Book reviews

Melancholy Mind

Right, I’ve been promising this review for quite some time. I read Melancholy Mind back in March, so it’s fair to say I owe you guys this review!

 

Melancholy Mind is a collection of poems written by Charlene McElhinney on the theme of mental health. This book gives an insight into Charlene’s experience of depression and anxiety, spanning across 6 main themes – Reality, Symptoms and Causes, Love, Insomnia, Medication, and Recovery and Coping.

“I feel like I’m on a see-saw

And the other person is way up in the sky

And I couldn’t be any lower”

(C. McElhinney, 2017, Melancholy Mind, p13)

Now when I say I couldn’t put this down, I’m not lying. I read Melancholy Mind cover to cover in a little over an hour and was an emotional mess by the end of it. As Charlene says at the beginning, “You are holding the toughest times of my life in your hands right now” and you can certainly feel that.

 

I have never had a book word perfectly all the thoughts I’ve had, both consciously and subconsciously, until I read Melancholy Mind. Since reading it, I’ve carried my copy with me nearly everywhere, finding comfort in reading someone else’s experiences with everything.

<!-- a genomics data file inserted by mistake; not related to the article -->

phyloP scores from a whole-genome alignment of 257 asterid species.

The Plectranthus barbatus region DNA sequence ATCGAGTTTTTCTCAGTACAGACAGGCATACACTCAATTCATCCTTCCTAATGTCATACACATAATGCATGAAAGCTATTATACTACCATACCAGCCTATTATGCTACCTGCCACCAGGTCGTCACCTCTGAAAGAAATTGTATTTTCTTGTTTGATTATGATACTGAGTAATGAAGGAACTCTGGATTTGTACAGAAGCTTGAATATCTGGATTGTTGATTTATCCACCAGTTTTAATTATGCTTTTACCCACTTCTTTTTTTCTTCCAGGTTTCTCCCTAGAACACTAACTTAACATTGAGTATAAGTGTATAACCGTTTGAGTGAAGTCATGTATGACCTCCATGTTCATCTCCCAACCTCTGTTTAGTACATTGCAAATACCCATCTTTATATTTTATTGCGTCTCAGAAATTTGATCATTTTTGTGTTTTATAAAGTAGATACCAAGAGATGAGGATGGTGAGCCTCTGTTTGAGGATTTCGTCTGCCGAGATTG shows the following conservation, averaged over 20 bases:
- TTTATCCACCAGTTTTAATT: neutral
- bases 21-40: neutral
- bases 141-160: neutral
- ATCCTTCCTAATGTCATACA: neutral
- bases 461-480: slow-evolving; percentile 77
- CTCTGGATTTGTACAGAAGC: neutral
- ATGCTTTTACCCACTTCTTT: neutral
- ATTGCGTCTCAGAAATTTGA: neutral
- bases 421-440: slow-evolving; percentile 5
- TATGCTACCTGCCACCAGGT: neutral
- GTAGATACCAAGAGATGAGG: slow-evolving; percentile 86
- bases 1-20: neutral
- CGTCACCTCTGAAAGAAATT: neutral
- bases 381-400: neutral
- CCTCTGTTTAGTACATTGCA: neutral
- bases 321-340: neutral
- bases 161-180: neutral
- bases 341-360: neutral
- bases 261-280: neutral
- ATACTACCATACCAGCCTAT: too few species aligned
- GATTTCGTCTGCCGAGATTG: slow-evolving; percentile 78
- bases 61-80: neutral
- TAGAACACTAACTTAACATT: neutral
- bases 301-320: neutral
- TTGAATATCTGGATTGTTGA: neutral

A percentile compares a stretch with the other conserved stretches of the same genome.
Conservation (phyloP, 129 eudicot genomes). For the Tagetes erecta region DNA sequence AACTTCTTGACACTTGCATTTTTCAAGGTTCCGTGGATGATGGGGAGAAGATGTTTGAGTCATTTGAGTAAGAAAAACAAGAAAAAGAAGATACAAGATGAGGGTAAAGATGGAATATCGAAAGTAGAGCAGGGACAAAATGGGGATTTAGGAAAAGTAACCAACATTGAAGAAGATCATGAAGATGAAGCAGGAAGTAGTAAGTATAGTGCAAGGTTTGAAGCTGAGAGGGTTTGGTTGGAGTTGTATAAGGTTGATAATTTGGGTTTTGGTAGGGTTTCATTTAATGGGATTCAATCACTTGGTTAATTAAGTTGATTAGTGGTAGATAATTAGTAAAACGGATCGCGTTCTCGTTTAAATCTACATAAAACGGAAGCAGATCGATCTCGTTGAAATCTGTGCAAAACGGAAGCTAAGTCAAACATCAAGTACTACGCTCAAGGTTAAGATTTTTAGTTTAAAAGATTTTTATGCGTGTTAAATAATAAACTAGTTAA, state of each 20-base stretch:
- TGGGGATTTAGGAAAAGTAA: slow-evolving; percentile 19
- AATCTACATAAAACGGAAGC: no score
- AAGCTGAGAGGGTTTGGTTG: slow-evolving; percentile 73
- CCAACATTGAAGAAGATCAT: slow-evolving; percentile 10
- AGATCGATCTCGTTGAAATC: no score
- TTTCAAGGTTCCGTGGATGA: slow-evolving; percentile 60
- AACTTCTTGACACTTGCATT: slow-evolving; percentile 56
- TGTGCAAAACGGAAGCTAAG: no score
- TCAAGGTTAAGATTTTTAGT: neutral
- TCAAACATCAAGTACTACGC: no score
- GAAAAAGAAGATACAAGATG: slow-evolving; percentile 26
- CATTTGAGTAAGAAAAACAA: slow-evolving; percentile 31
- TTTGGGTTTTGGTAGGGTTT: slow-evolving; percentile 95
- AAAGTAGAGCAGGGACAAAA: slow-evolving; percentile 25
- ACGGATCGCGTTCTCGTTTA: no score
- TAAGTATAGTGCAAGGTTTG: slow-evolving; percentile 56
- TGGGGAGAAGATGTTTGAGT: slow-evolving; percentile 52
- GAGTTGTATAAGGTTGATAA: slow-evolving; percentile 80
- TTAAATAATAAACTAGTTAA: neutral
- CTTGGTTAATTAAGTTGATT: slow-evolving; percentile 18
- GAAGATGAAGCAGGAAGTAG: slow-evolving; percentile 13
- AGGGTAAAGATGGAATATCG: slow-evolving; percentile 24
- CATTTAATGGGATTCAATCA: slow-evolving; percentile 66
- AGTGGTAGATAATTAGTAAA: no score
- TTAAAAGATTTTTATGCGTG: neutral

Melancholy Mind (paperback) by Charlene McElhinney

Melancholy Mind is is raw, honest, and I’m going to be recommending it to anyone and everyone.  Charlene really and truly has poured her heart and soul into her work, and should be incredibly proud of herself for putting this side of her out for everyone to read. It’s hard to feel alone on your darker days having read this, and it’s also a very useful tool for anyone who can’t quite vocalise how they’re feeling to non-sufferers. I challenge you to read Melancholy Mind and not tear up at least once.

 

If you haven’t read it yet, or want to read more of Charlene’s work, you can find out more information about her here, or buy a copy of Melancholy Mind here.

 

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8 thoughts on “Melancholy Mind

  1. I let my sister borrow it while I was home and she raised an interesting point that while they’re individual poems, they seem to run from one to the other as if they were one long continuing poem, much like suffering from depression and anxiety is a continuous battle. Thanks for the comment! xx

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  2. Thank you so much for writing Melancholy Mind! I even have it with me in Leeds just in case I want to reread some of it 💖 xx

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